Let's keep going on a shoujo vein, this time with something a bit more recent, a bit more male, and a lot more problematic.
LOVELESS (Raburesu), by Yun Kouga. First published in 2002, and first published in North America in 2006.
Ritsuka is a young man who is haunted by his lost memories and the mysterious death of his older brother Seimei. Ritsuka mostly spends his days going to therapy, doing his best to dodge his abusive mother, and trying to deflect the attentions of his classmates and teachers. Everything changes when Soubi enters his life. Soubi is able to wield words like weapons and seems to have known Seimei in the past, but he needs Ritsuka for his magic to work properly. Ritsuka is skeptical, but it seems the only way he can find the answers to his lost identity and his lost brother is by getting close to Soubi.
I feel terribly conflicted about Loveless. I feel like it genuinely has potential, and that she is capable of writing compelling characters and intriguing premises. It's just that she can't quite put all of those ideas together into something coherent and that she spends a little too much time catering to the fujoshi.
The biggest source of that potential is Ritsuka himself. There are plenty of shoujo manga that claim to have terribly tormented protagonists, but most of them would look like utter poseurs compared to him. Ritsuka is tormented, but he actually has decent cause for it between his amnesia, the abuse he suffers, and the overwhelming guilt he feels over his missing brother. He's so guilt-ridden that he justifies his mother's abuse as her lashing out at him for not acting like the son she remembered, and he does his best to deflect and lie to others to keep others from prying into his life. This is a kid who feels abandoned by everyone and everything he ever knew or trusted and he's so hurt and guilty that he refuses to let anyone get close again. Ritsuka is a character with a lot of rough edges, the sort that can't be healed with a friendship monologue and a hug, and it's nice to see a shoujo lead who is allowed to be less than a nice person. Sadly, this couldn't last, and it's mostly the fault of Soubi.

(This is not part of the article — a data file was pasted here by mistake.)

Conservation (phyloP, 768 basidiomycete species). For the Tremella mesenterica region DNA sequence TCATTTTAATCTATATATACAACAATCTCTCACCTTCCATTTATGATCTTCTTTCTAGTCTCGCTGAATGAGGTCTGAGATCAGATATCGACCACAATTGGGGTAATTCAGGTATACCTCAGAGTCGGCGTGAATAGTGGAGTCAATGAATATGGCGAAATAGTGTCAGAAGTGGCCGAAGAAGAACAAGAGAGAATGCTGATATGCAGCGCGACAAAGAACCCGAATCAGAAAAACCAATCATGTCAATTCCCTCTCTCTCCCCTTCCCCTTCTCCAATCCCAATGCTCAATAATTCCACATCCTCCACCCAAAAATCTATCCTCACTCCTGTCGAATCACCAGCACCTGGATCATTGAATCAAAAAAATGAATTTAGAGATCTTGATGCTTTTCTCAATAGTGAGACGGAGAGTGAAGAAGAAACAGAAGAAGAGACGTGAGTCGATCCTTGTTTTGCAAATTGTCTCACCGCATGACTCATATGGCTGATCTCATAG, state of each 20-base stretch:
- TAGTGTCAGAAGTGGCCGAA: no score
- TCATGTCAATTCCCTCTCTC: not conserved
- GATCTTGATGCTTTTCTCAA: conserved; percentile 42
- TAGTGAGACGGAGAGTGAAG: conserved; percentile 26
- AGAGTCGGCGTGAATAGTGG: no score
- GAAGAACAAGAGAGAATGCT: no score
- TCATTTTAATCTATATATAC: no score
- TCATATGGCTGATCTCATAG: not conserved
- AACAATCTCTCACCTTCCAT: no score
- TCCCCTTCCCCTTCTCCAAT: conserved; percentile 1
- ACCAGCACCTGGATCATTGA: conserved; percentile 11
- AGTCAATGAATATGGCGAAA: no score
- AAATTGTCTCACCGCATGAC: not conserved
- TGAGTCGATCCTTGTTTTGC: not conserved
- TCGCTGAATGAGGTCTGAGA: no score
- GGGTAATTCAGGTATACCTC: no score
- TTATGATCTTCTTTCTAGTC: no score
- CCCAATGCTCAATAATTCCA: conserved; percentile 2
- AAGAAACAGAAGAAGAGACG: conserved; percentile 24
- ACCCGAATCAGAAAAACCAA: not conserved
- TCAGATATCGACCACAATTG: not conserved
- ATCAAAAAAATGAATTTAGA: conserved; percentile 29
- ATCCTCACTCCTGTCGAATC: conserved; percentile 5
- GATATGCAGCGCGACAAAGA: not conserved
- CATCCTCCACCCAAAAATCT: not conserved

With Ritsuka, we learn a lot about him in a short amount of time in a fairly subtle manner. Sadly, the same cannot be said for Soubi. He's a mystery man from beginning to end, even as he regularly feeds Ritsuka the clues and backstory needed to solve the mystery of Seimei's disappearance. He too tends to shift moods on a dime, but here it feels less like a way to deflect attention and more like yaoi fanservice, as he tends to get rather hands-on with Ritsuka and declares his love for him almost instantly. He even goes so far as to pierce Ritsuka's ear in a painfully obvious metaphor for their relationship, and it never feels like the actions of a real person.
The romantic implications are especially awkward considering that Soubi is mostly using Ritsuki to help fight his battles, literally. It seems Soubi and a number of others are caught up in an endless tournament of vaguely defined magic battles. It involves a magic user who casts offensive spells through a set phrase while harnessing their power from their significantly younger partner. Partnerships are also apparently hereditary in nature, as Soubi was literally commanded to watch over Ritsuka by Seimei before he disappeared. What's the point of it all? Well, apparently there's a secret organization that want to take Ritsuka and Soubi down for...um...er...reasons. It's not well-explained, but then nothing else is in Loveless, so why should this be different? It's such a shame to see a promising lead dragged down by such an aimless plot and such shameless fanservice.
While there's an interesting touch of angularity to Kouga's character designs, that's not going to be the first thing you notice about them. No, what you will notice are the cat ears. You see, in the world of Loveless virgins all have cat ears and tails, and Ritsuka keeps making a big deal out of the fact that Soubi does not and how 'adult' he is because of that. What does this detail add to the story? Absolutely nothing! It's there for fangirl appeal, just like all the willowy bishonen found all over the story that frequently touch each other suggestively. Kouga tends to play things a bit too close with the guys, but she also tends to get a bit too close with the panels for the art's own good. It makes the fights particularly awkward, as they becoming nothing but an incoherent mess of words and inappropriate cuddling over a lot of washed out greys. Otherwise, Kouga's art isn't bad, but it doesn't do much to alleviate the chaos of her story.
This series is published by Viz, formerly by Tokyopop. This series is ongoing in Japan, with 12 volumes currently available. Tokyopop published 8 volumes, and all are out of print. Viz has rereleased the first 8 volumes in omnibus form and the rest in single volumes, and all are currently in print.